Online dating economics
But while the situation for women is something like an economy with some poor, some middle class, and some millionaires, the situation for men is closer to a world with a small number of super-billionaires surrounded by huge masses who possess almost nothing.
According to the Hinge analyst: On a list of 149 countries’ Gini indices provided by the CIA World Factbook, this would place the female dating economy as 75th most unequal (average—think Western Europe) and the male dating economy as the 8th most unequal (kleptocracy, apartheid, perpetual civil war—think South Africa).
And finally, there is a type of inequality that everyone thinks about occasionally and that young single people obsess over almost constantly: inequality of sexual attractiveness..
If we follow a few steps of his reasoning, we can imagine the world of dating as something like an economy, in which people possess different amounts of attractiveness (the dating economy’s version of dollars) and those with more attractiveness can access more and better romantic experiences (the dating economy’s version of consumer goods).
The inequality between rich and poor, and its causes and remedies, are discussed ad nauseam in public policy debates, campaign platforms, and social media screeds.
However, the relentless focus on inequality among politicians is usually quite narrow: they tend to consider inequality only in monetary terms, and to treat “inequality” as basically synonymous with “income inequality.” There are so many other types of inequality that get air time less often or not at all: inequality of talent, height, number of friends, longevity, inner peace, health, charm, gumption, intelligence, and fortitude.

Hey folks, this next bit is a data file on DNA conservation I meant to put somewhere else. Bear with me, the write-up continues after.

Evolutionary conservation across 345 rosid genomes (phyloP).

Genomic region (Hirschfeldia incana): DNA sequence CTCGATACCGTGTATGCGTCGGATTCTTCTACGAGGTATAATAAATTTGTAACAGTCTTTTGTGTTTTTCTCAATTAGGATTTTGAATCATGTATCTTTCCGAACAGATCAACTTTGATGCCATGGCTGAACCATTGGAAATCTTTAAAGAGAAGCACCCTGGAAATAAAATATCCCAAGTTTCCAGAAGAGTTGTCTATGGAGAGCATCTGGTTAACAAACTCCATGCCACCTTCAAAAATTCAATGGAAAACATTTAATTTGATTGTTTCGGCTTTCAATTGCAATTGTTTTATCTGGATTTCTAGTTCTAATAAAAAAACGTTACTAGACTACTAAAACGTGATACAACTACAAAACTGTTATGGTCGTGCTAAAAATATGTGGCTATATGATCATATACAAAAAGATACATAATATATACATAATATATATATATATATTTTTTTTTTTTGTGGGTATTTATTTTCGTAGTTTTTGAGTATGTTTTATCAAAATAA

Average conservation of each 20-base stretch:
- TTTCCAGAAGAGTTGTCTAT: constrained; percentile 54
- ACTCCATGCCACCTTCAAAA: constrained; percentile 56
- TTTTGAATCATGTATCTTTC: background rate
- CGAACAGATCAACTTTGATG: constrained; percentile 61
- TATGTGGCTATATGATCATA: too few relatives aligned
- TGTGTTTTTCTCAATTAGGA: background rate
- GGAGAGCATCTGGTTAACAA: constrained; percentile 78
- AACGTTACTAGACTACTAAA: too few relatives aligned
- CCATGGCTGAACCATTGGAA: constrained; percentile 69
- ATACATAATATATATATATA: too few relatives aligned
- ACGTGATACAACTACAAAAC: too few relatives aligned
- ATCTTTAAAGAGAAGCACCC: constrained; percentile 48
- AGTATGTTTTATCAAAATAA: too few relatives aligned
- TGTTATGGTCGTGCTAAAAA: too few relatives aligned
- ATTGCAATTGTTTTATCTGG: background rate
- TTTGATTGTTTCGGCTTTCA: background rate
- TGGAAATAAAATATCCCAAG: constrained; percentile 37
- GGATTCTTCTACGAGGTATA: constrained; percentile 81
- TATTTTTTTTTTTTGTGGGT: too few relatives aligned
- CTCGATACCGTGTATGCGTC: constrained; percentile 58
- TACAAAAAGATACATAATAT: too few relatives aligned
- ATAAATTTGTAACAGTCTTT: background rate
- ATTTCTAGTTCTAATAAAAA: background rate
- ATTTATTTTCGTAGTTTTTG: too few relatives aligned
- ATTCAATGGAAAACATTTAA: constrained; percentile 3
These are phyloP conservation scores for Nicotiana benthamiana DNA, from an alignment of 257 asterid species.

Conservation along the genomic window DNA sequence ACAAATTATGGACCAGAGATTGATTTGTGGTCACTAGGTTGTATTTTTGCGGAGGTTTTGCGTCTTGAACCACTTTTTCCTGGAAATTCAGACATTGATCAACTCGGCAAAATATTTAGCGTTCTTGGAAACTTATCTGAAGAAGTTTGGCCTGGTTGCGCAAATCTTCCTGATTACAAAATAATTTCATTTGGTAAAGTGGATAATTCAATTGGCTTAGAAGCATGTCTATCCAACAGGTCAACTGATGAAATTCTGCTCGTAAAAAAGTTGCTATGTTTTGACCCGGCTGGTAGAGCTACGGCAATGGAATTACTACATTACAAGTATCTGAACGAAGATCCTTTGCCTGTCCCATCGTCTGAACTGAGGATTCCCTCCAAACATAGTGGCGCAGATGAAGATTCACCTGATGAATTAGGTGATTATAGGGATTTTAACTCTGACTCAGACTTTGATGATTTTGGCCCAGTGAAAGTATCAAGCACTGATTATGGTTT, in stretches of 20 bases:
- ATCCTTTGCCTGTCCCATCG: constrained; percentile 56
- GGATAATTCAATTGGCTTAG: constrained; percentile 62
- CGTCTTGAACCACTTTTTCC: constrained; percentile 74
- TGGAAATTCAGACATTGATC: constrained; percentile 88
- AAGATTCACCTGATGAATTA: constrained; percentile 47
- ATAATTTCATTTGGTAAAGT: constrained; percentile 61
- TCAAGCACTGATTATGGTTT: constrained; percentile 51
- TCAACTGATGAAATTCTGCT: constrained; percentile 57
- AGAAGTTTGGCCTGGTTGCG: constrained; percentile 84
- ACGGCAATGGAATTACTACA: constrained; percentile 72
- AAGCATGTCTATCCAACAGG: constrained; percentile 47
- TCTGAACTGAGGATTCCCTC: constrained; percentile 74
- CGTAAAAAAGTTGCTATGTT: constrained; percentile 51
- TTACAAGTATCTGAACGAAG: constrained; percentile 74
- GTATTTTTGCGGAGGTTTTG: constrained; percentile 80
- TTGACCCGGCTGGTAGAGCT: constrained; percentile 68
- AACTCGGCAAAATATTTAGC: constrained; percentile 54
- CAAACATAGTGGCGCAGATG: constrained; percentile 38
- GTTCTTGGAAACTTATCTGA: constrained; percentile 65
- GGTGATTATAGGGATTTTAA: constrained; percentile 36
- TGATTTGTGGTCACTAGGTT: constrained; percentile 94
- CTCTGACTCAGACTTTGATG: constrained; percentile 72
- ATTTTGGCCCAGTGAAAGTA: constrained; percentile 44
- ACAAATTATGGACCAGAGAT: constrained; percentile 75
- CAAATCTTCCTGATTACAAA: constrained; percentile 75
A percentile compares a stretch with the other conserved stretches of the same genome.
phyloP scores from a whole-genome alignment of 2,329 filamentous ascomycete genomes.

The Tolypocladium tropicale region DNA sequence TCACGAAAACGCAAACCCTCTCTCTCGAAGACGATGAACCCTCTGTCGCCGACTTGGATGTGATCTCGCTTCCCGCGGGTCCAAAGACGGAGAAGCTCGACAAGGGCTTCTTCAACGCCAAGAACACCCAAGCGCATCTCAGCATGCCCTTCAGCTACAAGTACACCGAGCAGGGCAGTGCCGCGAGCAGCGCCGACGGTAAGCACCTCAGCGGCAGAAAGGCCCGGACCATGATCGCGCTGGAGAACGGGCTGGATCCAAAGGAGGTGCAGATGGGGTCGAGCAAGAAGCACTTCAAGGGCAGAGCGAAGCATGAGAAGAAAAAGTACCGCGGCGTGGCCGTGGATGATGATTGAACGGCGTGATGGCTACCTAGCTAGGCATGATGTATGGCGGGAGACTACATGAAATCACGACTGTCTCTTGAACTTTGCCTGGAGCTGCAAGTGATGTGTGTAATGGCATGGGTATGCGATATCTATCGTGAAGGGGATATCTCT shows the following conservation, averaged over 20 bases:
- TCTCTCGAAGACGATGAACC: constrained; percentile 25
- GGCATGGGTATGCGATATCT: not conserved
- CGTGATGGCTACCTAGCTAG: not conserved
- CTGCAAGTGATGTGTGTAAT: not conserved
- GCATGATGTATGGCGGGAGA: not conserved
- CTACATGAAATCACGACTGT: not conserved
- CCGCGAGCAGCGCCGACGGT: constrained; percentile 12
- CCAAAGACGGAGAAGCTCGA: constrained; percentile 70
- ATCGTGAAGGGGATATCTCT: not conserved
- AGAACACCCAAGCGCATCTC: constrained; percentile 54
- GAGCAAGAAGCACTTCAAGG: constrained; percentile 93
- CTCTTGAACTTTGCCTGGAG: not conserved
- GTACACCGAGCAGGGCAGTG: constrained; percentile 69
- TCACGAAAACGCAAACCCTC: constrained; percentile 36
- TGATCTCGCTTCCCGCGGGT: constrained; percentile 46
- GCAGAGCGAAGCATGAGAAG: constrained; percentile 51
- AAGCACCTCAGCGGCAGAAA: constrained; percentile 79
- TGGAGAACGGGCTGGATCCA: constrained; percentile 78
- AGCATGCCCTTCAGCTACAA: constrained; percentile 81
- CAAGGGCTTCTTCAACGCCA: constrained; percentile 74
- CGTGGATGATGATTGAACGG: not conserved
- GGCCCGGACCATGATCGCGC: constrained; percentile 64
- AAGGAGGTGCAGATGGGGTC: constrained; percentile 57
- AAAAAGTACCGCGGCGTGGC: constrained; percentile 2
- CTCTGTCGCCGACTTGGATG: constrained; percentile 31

This is because heterosexual men and heterosexual women essentially occupy two distinct “economies” or “worlds,” with men competing only with each other for women and women competing only with each other for men.
Some enterprising data nerds have taken on the challenge of estimating Gini coefficients for the dating “economy.” Among heterosexuals, this actually means calculating two Gini coefficients: one for men, and one for women.This is simply a number between zero and one that is meant to represent the degree of income inequality in any given nation or group.An egalitarian group in which each individual has the same income would have a Gini coefficient of zero, while an unequal group in which one individual had all the income and the rest had none would have a Gini coefficient close to one.Social commentators today are very interested in “gender gaps,” especially the alleged difference in pay between men and women who do the same work.There are other notable gaps, including a “libido gap” that is well-documented in scientific literature (with men desiring sex much more frequently and intensely than women on average) and also an “age gap” in which younger adults are described as more attractive on average, with an especially large age disadvantage for older women.